The simple reason why is that most technology funds employ the same market capitalization-weighted systems which have been the mainstay of broader equity indices for decades but when used with a relatively more limited universe of stocks to choose (at least compared to a broader market like the S&P 500) allows a strong long-term outperformer to drastically outweigh the rest of a broader portfolio. At the end of Q1 2015, Apple had a market cap of over $724 billion, around 4% of the S&P 500 and more than Exxon and Berkshire put together! Only a handful of companies have ever been large enough to make up 4% of the market and their subsequent performance tends to be fairly depressing but tf course no one really cared that such a “sure thing” was now such a significant part of the S&P 500 that analyst’s had to present earnings growth figures both normally and “ex-Apple!” But some investors were paying attention and remembered that it’s impossible to post double digit growth figures for infinity as the stock only managed to tread water after its February 2015 peak and is now down over 26% compared to a 2% loss for the S&P 500 and a 16.8% gain for the #2 holding in most tech funds, Microsoft.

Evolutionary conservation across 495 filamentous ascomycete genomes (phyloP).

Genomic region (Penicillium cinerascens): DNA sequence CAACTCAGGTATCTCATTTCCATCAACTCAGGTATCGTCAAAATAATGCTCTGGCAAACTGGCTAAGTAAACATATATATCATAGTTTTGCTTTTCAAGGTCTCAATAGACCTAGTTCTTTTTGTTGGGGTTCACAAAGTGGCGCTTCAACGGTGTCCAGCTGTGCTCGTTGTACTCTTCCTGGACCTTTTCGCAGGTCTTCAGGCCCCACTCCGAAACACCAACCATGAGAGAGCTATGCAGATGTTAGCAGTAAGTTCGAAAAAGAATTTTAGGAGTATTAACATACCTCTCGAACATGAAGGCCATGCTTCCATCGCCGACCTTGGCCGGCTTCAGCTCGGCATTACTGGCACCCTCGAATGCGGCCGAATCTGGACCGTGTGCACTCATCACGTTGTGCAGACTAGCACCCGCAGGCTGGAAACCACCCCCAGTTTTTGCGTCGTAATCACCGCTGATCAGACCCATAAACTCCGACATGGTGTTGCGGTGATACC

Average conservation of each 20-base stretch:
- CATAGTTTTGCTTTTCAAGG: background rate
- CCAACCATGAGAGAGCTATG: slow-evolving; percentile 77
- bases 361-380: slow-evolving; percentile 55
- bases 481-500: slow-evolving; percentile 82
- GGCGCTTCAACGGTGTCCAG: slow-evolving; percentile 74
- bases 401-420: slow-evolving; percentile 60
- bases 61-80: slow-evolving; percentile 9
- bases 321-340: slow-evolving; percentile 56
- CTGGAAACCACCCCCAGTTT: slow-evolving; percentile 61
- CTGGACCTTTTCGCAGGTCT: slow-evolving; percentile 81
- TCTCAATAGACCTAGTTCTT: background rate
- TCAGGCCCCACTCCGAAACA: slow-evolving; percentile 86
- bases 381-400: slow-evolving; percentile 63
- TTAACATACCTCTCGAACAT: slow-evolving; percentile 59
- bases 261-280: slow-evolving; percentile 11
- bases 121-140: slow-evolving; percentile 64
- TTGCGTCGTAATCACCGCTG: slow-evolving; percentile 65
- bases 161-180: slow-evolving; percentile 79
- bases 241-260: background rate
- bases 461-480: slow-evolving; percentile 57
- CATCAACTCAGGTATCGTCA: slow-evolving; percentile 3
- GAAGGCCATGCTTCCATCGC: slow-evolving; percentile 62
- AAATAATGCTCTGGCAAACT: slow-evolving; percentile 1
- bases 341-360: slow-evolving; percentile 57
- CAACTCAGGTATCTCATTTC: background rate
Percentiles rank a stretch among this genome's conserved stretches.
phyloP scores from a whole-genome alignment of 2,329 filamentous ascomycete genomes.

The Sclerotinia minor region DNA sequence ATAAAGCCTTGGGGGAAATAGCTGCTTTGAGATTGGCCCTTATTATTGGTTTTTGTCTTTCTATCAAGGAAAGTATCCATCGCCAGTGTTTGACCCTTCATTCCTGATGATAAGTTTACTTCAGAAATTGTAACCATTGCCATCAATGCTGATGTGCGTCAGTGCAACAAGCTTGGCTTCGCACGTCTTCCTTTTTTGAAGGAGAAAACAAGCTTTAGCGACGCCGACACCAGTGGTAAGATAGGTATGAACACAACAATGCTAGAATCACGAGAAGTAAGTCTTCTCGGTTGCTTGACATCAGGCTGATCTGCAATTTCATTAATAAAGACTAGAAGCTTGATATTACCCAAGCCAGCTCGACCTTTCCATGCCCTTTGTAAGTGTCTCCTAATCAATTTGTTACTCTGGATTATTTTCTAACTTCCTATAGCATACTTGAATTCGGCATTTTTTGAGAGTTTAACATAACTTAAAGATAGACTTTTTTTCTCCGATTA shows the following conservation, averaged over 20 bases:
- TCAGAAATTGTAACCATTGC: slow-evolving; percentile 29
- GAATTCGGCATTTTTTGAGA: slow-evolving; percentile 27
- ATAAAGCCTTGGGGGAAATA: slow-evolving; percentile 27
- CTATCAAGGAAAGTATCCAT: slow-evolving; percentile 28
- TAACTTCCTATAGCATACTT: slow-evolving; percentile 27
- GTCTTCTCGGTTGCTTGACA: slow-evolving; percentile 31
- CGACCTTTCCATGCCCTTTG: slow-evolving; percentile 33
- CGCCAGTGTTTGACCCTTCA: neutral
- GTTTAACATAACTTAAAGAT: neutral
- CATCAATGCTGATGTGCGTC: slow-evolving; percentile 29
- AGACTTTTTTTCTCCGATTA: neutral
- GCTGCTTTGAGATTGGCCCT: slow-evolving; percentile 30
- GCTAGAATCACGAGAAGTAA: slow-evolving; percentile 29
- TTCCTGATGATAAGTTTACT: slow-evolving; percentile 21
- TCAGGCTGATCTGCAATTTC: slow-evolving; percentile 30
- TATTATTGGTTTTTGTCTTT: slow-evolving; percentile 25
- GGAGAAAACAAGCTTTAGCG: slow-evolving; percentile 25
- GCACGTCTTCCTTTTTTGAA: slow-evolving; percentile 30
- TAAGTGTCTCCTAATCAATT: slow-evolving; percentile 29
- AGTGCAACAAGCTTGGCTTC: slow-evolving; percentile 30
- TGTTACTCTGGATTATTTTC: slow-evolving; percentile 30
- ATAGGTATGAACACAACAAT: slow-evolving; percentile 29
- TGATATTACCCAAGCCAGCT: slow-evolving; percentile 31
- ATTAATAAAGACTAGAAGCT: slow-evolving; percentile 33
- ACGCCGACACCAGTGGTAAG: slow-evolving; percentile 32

Even after that mighty sell-off Apple is still the largest single position in the Technology Sector Select Fund (XLK) with an allocation of 12.92% while the iShares Technology Sector Fund (IYW) has a 15.99% position and the Vanguard Information Technology Fund (VGT) has nearly 14% in Apple. In fact, as a sign of how far the stock has fallen, way back in February of 2012 XLK had a 16% allocation to Apple while IYW was over 18% while it still makes up just under 3% of the S&P 500 to retain the largest single allocation although another few weeks of this and Exxon might take back its title. Not surprisingly, charts of tech sector outperformance relative to the broader market depend heavily on whether or not Apple was advancing until late 2015 when strong showings by Microsoft and other names helped reduce Apple’s weighting in most funds.